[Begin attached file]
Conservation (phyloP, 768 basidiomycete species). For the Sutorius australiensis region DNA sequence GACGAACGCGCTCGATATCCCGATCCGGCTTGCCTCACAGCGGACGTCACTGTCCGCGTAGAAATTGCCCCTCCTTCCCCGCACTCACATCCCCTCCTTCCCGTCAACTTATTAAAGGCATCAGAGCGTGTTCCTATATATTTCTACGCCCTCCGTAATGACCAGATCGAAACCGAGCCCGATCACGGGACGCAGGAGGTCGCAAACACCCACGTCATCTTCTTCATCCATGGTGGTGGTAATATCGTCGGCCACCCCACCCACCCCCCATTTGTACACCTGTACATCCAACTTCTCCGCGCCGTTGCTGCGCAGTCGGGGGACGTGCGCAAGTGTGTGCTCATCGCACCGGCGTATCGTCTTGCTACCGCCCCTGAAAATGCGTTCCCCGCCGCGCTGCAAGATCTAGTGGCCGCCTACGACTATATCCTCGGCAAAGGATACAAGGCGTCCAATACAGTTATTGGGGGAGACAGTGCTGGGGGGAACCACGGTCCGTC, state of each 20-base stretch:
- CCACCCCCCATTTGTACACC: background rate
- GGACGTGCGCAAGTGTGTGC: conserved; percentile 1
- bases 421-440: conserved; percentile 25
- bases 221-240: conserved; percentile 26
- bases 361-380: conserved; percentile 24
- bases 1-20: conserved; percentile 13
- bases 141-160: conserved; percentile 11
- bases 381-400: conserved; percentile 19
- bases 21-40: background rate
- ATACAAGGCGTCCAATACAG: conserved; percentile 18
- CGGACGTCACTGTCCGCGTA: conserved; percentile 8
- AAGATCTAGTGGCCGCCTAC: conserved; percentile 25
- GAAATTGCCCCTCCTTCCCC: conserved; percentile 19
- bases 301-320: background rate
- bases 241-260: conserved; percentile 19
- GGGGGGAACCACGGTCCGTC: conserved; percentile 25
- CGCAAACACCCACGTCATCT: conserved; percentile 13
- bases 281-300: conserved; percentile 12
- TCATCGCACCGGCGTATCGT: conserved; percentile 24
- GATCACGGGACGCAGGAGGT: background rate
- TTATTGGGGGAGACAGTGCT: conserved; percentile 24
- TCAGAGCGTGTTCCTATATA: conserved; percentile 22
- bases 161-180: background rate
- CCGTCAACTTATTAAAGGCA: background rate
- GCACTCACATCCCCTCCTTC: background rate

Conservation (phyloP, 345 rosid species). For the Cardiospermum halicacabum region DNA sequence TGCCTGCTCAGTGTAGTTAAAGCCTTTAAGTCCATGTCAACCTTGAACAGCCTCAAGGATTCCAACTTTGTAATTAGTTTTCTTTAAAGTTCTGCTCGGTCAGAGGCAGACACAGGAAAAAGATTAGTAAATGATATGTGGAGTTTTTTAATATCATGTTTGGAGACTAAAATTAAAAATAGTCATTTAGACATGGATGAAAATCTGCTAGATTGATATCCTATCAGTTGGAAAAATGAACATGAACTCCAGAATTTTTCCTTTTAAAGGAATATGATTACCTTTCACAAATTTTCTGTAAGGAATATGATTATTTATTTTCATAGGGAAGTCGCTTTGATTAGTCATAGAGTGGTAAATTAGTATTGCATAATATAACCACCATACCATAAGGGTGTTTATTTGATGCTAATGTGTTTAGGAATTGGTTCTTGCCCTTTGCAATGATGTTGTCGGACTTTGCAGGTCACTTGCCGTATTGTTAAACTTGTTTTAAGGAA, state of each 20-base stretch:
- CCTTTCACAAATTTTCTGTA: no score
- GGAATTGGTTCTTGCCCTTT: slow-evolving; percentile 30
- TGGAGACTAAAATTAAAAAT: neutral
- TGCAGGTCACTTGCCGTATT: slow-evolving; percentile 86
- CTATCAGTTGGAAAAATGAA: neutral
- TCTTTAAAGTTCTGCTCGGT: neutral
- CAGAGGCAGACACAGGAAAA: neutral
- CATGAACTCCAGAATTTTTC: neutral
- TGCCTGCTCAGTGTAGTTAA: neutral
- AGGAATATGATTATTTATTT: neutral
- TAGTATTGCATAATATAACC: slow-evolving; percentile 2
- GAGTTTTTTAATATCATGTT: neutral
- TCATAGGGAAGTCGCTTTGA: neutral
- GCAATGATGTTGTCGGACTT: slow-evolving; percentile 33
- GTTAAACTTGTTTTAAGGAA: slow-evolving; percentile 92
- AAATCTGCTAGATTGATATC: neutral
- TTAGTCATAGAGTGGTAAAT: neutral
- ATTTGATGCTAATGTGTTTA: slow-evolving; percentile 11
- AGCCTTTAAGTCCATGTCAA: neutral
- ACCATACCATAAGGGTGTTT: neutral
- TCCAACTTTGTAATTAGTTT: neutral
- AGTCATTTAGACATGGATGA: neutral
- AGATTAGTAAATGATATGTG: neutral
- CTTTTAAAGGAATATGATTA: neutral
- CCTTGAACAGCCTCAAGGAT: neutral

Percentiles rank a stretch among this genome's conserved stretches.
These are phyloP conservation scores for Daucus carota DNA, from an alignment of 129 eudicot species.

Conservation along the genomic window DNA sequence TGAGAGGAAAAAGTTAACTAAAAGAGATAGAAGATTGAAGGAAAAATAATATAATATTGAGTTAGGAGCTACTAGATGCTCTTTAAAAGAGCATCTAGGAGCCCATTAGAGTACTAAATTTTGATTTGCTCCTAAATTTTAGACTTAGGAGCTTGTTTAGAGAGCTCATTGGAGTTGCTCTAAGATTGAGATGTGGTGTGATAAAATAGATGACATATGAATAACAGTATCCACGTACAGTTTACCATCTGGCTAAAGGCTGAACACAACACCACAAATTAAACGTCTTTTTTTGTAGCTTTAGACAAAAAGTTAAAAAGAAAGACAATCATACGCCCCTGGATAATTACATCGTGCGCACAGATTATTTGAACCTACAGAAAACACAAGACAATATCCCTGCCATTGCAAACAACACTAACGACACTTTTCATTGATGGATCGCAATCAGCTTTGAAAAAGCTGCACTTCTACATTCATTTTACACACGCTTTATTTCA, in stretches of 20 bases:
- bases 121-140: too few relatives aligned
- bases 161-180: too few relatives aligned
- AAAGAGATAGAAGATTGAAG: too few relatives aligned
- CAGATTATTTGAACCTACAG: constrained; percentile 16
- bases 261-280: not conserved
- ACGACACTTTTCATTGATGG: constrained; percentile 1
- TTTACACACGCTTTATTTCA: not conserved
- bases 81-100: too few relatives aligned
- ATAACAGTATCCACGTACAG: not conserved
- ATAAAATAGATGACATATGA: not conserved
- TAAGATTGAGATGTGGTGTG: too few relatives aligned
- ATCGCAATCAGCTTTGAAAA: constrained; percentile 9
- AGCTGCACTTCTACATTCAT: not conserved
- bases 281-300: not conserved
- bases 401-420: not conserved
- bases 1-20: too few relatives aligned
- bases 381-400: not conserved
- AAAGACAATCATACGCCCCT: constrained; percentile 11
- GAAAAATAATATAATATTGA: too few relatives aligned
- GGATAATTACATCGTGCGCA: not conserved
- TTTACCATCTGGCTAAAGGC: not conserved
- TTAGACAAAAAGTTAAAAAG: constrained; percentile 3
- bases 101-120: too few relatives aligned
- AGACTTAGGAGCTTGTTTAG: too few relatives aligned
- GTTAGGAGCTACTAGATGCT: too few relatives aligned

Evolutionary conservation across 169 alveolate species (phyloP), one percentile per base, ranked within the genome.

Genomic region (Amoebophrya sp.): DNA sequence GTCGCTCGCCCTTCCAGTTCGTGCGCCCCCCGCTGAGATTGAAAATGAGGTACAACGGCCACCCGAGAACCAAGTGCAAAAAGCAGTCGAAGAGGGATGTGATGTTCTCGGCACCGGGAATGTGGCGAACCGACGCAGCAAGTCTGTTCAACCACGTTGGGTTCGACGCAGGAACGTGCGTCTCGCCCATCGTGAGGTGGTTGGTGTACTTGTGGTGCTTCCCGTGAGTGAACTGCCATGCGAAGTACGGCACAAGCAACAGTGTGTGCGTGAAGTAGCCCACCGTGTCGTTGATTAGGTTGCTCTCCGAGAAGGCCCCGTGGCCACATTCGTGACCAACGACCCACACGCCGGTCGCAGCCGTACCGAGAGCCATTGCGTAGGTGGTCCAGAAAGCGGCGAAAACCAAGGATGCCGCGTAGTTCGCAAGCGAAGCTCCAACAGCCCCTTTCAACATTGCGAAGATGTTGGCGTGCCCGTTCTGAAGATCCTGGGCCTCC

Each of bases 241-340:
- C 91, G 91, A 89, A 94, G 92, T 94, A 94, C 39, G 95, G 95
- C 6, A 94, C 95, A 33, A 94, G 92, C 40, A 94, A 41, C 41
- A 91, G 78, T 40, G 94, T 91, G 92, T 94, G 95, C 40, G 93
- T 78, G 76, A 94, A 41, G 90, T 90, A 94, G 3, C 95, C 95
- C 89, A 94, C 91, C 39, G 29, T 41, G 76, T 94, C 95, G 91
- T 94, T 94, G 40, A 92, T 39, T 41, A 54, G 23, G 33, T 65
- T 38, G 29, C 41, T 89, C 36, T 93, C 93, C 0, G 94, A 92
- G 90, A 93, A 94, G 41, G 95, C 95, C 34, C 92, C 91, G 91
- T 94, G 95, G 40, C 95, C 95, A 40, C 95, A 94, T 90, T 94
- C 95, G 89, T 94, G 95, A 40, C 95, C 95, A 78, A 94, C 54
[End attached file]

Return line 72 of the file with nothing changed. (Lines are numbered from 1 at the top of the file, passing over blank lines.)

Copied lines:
- bases 381-400: not conserved